The Riley County commissioners approved the proposed 2020 budget to go to publication, but may come back to it during the public hearing.

Budget and Finance Officer Tami Robison presented the Riley County budget summary for review. She says the Extension Council brought in an amendment to their budget earlier this week.  This decreased their appropriation request by $1,855 and the mill by .003 mills.

Robison says the costs for the radio infrastructure, hardware refresh reserve, and the 27th payroll make up the mill they are asking an increase for.  The total costs for these items is $1.5 million dollars, which is more than the mill increase of $1.4 million.

Chairman Ron Wells and Commissioner Marvin Rodriguez were fine with the budget going to publication as is, even though they would have liked to keep the mill as flat to last year’s as possible.  But they both agreed there isn’t much more they can do when it comes to making cuts.

“The fact that if we dip too far below the tax lid, then we are done for next year,” says Wells, “I’ve spoken with some realtors and I don’t think there will be much, if any, valuation increase next year.”

Wells also mentioned the fact that the county departments have already come back with reductions to their requests to get the county below the tax lid.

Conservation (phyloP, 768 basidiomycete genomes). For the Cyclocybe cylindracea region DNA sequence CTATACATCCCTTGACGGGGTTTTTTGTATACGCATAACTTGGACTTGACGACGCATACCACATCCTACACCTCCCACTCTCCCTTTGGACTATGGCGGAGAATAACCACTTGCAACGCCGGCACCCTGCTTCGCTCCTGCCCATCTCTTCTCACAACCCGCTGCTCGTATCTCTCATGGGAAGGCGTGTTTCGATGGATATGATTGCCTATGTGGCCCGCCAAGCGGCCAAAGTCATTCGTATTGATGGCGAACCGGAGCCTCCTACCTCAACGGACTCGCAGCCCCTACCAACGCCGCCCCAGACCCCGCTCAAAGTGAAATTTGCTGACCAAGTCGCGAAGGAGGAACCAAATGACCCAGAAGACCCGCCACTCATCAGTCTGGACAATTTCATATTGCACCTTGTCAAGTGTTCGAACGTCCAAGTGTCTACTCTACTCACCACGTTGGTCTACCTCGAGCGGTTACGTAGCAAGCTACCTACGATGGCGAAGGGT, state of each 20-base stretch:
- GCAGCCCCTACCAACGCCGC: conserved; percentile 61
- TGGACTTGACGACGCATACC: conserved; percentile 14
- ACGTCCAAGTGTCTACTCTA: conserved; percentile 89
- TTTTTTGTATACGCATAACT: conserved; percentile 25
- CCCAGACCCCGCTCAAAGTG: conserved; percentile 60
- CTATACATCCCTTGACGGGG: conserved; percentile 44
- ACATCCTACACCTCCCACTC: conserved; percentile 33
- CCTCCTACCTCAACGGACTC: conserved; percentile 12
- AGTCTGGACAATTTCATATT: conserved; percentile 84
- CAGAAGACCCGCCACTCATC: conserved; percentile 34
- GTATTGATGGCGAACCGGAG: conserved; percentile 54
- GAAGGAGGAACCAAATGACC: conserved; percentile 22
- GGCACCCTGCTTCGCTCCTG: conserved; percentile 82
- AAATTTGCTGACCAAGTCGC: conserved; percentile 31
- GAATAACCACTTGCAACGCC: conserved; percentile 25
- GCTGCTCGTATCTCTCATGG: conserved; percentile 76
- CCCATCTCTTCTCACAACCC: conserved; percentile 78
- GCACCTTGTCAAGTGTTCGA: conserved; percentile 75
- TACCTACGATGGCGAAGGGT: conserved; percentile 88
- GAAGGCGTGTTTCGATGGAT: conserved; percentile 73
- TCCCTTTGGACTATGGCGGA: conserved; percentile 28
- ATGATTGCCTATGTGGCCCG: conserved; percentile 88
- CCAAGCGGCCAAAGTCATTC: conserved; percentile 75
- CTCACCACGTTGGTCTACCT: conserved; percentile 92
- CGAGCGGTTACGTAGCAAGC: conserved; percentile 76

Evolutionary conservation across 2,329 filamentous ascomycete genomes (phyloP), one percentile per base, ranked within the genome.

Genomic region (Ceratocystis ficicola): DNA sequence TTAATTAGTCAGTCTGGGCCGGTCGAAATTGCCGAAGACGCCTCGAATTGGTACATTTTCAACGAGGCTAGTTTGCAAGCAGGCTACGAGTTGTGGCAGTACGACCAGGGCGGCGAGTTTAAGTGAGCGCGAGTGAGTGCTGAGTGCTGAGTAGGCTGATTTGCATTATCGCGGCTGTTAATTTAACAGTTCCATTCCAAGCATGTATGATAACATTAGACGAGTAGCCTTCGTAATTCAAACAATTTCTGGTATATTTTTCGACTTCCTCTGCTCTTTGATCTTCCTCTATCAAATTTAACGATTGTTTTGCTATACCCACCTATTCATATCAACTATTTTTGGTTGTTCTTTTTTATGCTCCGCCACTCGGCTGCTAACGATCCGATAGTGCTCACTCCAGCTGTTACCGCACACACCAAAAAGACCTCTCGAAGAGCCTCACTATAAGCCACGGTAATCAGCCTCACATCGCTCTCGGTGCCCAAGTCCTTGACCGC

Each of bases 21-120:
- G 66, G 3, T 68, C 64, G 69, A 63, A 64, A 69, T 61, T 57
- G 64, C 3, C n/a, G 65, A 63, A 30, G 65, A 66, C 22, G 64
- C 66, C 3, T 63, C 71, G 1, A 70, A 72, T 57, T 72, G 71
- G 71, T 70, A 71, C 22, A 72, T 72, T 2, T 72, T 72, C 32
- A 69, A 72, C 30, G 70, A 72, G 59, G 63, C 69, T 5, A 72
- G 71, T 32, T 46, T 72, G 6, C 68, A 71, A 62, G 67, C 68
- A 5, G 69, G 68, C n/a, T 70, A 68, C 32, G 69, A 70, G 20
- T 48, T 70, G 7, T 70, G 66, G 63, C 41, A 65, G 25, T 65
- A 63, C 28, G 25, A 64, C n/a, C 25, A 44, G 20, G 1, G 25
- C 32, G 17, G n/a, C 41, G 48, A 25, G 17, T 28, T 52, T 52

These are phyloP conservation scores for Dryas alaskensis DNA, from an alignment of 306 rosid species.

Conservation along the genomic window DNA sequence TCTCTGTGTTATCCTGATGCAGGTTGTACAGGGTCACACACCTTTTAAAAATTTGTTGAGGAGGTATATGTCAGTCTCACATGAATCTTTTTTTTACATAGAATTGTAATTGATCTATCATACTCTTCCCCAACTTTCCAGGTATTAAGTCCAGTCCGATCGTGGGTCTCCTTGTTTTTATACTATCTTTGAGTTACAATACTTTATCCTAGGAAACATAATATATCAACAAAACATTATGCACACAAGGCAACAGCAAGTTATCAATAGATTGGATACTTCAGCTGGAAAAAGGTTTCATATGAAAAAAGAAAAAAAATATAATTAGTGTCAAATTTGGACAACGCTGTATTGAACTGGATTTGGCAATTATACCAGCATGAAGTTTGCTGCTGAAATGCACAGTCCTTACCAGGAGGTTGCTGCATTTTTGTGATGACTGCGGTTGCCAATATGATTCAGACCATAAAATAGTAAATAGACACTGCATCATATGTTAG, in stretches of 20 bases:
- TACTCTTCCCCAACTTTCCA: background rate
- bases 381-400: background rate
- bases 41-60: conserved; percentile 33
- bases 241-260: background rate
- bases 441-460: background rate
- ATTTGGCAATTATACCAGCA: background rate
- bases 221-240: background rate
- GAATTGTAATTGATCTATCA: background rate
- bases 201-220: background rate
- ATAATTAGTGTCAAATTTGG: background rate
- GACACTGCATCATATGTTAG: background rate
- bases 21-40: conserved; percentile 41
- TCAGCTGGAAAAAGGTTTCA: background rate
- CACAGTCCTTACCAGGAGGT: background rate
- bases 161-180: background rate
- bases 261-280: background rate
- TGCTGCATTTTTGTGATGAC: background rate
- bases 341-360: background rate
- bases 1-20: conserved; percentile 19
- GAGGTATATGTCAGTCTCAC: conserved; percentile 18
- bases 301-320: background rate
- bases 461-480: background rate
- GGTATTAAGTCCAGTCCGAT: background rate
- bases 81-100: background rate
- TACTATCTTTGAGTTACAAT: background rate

However, Commissioner John Ford wants to explore more options to make cuts to get the mill levy as flat as possible.

“It isn’t just about where we are at now, but the direction it’s moving and I’m hopeful and optimistic these things are going to change.  But as we sit, they’re not,” says Ford.

To him, the mill increase is larger from last year’s increase.  He says it will be harder for him in the future to comment on other entities spending too much money when he cannot defend this increase.

“There isn’t a lot of spots, but we’re going to have to think of some other things maybe not necessarily this year, but for 2021.  We have time to do that, but I still don’t feel comfortable moving forward with the increase.”

Rodriguez disagreed with Ford saying there really isn’t anywhere else to make cuts. They don’t want to have to only fund departments based on state statutes.

“We can do all that to lower the budget, but is it sound thinking.  If we start taking things from they have budgeted for in places we don’t have to fund technically, it can get very bad and is something I don’t want to do,” says Rodriguez.

Wells says he would be all for ways to lower the mill levy if Ford could tell him where to make the cuts that they agreed on, and where they would get the money to replace it.  Both he and Rodriguez told Ford he they can approve the publication and still look for those cuts until the public hearing.

The commissioners then approved the publication unanimously.

With the budget heading to publication, a public hearing is scheduled for July 29th at 10 a.m. in the commission chambers.

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